The Opposition in Parliament led by Democratic Party leader Paul Ssemogerere was too weak to cause any investigations into such affairs.

Heroes’ day expenditure
One of the occasions on which the UPC government wasted national resources was May 27, always celebrated in Bushenyi District.
Since May 27, 1980, when Obote returned from exile in Tanzania and was hosted to a welcome party in Bushenyi, the party held an anniversary celebration every year.

The annual Bushenyi function became an extravagant affair where millions of shillings would be put to waste.

To put that in context, in December 1980 government spent Shs100 million in organising the December 10, 1980, general election. But the following year, Obote’s government spent more than a quarter of that in hosting the UPC party function.

On May 27, 1981, president Obote who was also minister of Finance, released Shs30 million to be used for the preparation of the heroes day in Bushenyi. The following year, the money more than doubled; Shs62 million was used for the same function.

In the third year, Shs121 million was used while on May 27, 1984, a whopping Shs400 million was used to commemorate the day in Bushenyi.
However, the day was not celebrated in 1985 because there were glaring signs that the UPC regime was sitting on a time bomb.

Fleet of presidential convoy
For four years, whenever Obote went up-country, he travelled in a convoy of between 20 and 40 Mercedes-Benz and Land Rovers cars.

In fact, Obote had since the 1980 campaigns been under criticism from his opponents Paulo Ssemogerere, Mayanja-Nkangi and Yoweri Museveni.
Presidential candidate Museveni while in Rukungiri District in 1980 wondered why Obote was escorted by a fleet of military cars as if he was going to war.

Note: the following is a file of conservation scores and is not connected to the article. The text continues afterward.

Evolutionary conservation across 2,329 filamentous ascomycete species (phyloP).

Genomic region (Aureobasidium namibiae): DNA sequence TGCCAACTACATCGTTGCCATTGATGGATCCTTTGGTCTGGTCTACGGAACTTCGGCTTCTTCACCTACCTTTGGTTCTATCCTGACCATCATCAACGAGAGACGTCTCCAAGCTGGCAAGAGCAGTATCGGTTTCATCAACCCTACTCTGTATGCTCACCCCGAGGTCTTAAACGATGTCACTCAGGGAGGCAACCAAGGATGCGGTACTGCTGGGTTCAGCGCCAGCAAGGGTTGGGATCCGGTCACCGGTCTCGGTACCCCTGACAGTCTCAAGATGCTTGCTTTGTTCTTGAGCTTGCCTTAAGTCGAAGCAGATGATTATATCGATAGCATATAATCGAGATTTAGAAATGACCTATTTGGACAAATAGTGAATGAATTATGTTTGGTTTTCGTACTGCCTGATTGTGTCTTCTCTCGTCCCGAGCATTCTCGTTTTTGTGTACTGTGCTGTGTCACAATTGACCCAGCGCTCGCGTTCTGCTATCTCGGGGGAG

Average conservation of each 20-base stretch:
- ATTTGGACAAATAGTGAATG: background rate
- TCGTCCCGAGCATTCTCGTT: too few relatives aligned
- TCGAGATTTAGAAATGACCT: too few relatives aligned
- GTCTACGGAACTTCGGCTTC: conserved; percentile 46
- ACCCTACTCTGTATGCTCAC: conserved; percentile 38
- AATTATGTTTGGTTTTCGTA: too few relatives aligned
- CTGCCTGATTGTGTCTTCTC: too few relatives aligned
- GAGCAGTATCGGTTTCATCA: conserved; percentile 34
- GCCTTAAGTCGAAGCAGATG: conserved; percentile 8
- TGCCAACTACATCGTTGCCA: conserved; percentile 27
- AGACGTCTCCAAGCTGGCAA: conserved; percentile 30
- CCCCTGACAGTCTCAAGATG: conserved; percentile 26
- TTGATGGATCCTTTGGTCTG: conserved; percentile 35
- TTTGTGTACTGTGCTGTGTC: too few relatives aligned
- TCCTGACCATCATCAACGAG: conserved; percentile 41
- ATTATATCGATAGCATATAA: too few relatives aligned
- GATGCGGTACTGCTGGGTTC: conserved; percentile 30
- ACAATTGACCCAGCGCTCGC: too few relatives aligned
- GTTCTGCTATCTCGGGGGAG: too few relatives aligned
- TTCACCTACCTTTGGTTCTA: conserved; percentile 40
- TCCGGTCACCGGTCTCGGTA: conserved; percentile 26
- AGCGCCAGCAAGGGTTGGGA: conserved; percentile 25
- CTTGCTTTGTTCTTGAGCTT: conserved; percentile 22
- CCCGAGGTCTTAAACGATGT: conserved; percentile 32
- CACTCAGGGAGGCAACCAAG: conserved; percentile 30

And whenever president Obote travelled inside Uganda, he was accompanied by all his Cabinet ministers, permanent secretaries among other senior government officials. And to add on that, hundreds of UPC youth from all over the country also accompanied the president. And each would be paid a travel allowance.
And when the president or his senior government officials fell sick, rarely would they seek treatment from Uganda. They were always flown to Italy, France and India for treatment.

By January 1986, only six months after the toppling of the Obote II government, Uganda’s economy was ranked 12th poorest in the world. The external debt was at Shs1.2 billion.
Also interesting to note was that at the fall of the UPC regime in July 1985, inflation was shooting to the highest since 1979. A bottle of beer was selling at Shs10,000 which was equivalent to an annual contribution of a National Social Security Fund member.

On June 9, 1985, DP leader Ssemogerere addressed a gathering of Ugandans in London.
He was quoted by several UK newspapers as saying: “The international community will continue to suffer, shouldering the burden of looking after the growing number of Uganda refugees as well as Uganda’s massive debts.”